TALLAHASSEE (Reuters) - A judge who ruled Florida’s new congressional districts were unconstitutional earlier this month expressed doubt Thursday that he can postpone next month’s primary election for a quick fix of the political boundaries.
Circuit Judge Terry Lewis said he will rule by the end of next week on a request by the Republican-run legislature to proceed with the 2014 elections, using the flawed district lines.
Lawyers for the League of Women Voters and a coalition of Florida citizens argued that there is still time to realign the districts. The judge ordered two districts redrawn because they were designed to benefit incumbents. Those districts are held by U.S. Representatives Corrine Brown of Jacksonville and Daniel Webster of Orlando.
The legislature offered not to appeal the ruling if Lewis allowed lawmakers to redraw the lines during next year's legislative session and use the revised maps in 2016.
"I have to tell you I'm extremely skeptical that I can do what the plaintiffs want me to do," said Lewis. "It's going to be very difficult to just get a map drawn in a reasonable period of time for the supervisors of election and secretary of state" to print ballots and send ballots to affected voters," he added.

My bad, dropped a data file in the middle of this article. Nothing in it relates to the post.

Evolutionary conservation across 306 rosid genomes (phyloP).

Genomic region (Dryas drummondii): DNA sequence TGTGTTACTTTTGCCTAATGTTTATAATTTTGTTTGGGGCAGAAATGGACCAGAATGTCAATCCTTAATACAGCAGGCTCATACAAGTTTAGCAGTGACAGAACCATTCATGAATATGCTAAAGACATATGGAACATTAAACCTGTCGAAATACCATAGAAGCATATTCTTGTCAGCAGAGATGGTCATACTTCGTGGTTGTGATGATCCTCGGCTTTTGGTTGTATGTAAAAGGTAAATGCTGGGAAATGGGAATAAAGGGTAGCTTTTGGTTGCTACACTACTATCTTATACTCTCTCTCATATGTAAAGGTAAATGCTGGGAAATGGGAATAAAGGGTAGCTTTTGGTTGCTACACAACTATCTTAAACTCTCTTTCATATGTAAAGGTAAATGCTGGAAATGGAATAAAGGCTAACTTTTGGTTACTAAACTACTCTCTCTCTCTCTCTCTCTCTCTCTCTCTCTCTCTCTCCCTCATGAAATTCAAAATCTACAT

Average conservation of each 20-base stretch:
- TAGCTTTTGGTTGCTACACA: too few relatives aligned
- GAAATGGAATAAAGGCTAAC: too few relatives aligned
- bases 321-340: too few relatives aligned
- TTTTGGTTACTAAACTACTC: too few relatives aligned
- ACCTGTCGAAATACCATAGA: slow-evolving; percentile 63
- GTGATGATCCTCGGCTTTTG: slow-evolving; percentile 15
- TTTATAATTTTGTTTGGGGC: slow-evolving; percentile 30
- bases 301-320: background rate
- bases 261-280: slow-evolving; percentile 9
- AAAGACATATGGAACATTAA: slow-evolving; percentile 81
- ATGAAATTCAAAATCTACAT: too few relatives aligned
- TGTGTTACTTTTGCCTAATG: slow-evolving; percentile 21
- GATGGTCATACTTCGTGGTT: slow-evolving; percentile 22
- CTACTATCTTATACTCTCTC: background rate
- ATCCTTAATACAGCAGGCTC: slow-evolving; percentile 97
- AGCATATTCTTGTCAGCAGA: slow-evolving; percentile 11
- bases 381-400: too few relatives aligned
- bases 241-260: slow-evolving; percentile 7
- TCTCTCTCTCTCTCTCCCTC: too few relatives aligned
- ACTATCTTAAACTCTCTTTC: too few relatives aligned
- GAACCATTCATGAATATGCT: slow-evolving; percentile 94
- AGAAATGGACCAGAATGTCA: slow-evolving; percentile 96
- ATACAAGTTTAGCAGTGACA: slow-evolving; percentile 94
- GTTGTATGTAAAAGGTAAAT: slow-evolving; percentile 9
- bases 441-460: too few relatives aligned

Attorney George Meros, representing the House of Representatives, said a few thousand overseas ballots have already been returned and realigning the districts now would throw the whole election process into chaos.
David King, representing the League of Women Voters of Florida, said that would amount to rewarding Republican legislative leaders for illegally rigging the districts two years ago. It may be inconvenient for county elections supervisors in central and northeast Florida to adjust the lines, but King said it can be done, even if it requires pushing the primary date into September, for all 27 congressional seats.
(Editing by David Adams and Lisa Shumaker)